0
#include <iostream>

using namespace std;

struct A
{
    virtual int func(void) { return 0; }
};

struct B : A
{
    int func(void) { return 1; }
};

int main()
{
    A b = B();
    cout << b.func() << endl;
}

I was expecting the output to be 1 but as most of you will know its 0.

what i want to achieve in my actual code is something along these lines.

struct A
{
     virtual int operator() (int i);
};
struct B : A
{
     int operator() (int i) { return i*2; }
};
struct C : A
{
     int operator() (int i) { return i*3; }
};
struct x
{
     A test;
};

So my container won't be able to tell before hand if it will hold a A, B or C, but should behave differently still.

Is there a way to achieve the functionality as I anticipated it work??

4

A b = B();: you're constructing an object of type A, using the assignment operator/copy constructor (through copy elision) from a B object, but seen as a reference to A (which explains why it compiles without errors)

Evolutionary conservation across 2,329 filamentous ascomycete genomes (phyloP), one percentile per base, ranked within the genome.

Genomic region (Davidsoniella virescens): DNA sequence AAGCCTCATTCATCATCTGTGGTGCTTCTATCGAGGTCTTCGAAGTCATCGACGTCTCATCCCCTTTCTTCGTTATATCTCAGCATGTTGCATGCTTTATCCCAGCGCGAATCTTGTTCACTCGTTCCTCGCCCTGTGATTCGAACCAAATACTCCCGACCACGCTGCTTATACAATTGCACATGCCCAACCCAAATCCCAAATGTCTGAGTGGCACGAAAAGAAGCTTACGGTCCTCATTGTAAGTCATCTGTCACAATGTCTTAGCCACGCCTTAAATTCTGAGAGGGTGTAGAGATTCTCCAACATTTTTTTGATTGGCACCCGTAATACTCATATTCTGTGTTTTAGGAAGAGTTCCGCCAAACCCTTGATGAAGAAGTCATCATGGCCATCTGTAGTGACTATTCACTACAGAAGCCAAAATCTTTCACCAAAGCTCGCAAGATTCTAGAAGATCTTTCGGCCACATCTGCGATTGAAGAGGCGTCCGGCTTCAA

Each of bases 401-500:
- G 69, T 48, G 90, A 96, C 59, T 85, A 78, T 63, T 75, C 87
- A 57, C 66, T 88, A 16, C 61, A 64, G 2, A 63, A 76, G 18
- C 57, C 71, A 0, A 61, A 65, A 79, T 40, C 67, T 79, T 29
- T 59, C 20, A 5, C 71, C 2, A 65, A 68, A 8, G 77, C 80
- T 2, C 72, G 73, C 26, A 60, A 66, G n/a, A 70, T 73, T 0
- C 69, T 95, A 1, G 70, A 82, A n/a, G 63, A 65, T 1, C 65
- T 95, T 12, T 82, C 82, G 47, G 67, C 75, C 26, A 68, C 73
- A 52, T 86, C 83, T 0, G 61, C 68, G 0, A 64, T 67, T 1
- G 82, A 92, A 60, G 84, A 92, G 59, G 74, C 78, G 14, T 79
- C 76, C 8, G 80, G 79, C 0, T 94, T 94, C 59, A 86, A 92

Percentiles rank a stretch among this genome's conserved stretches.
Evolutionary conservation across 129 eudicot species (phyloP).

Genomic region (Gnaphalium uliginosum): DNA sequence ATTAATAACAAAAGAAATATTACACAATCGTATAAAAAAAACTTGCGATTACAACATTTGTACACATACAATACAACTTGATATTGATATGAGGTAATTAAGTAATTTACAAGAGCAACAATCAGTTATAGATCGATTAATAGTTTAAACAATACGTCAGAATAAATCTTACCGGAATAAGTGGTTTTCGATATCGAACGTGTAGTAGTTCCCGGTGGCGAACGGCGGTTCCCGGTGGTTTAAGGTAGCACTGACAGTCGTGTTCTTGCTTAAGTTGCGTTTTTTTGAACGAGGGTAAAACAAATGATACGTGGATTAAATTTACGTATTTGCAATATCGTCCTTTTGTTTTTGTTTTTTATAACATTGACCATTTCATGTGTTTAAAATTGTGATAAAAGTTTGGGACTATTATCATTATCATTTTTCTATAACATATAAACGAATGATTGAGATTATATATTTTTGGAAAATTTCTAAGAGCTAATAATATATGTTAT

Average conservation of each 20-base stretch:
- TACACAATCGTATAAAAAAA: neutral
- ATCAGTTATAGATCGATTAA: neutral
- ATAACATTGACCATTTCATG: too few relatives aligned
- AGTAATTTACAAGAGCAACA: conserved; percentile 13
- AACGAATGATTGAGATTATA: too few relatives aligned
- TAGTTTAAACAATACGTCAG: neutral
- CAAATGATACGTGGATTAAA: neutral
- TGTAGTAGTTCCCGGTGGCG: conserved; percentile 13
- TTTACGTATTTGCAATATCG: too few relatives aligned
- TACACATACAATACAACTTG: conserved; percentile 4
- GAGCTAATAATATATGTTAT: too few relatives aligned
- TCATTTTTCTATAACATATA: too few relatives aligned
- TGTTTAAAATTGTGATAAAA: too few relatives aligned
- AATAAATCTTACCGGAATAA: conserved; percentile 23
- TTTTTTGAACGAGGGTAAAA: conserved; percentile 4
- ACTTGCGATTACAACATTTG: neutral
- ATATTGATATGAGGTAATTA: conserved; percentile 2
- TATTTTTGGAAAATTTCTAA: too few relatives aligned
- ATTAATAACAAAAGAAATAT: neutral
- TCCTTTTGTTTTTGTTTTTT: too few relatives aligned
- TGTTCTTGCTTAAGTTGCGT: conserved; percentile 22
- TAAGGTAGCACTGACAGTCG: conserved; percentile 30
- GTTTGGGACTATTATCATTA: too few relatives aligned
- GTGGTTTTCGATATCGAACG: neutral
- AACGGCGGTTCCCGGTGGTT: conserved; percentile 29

This isn't polymorphism. b is still of type A. The link to B has been lost.

That would do it:

A *b = new B();

now

cout << b->func() << endl;

triggers polymorphism/virtual function and yields 1 as expected.

  • thanks man, but is there no way of achieving this without pointers? the parent and child objects are all going to be just a class containing functions, no variable members or anything. – user2255757 Dec 23 '16 at 22:32
  • There is no way without pointers or references. – user6556709 Dec 23 '16 at 22:35
2

C++ virtual functions only works for references/pointers, which means indirections.

A b = B();

This creates an object of type A, not of type B. No indirection, therefor only the function in A is called.

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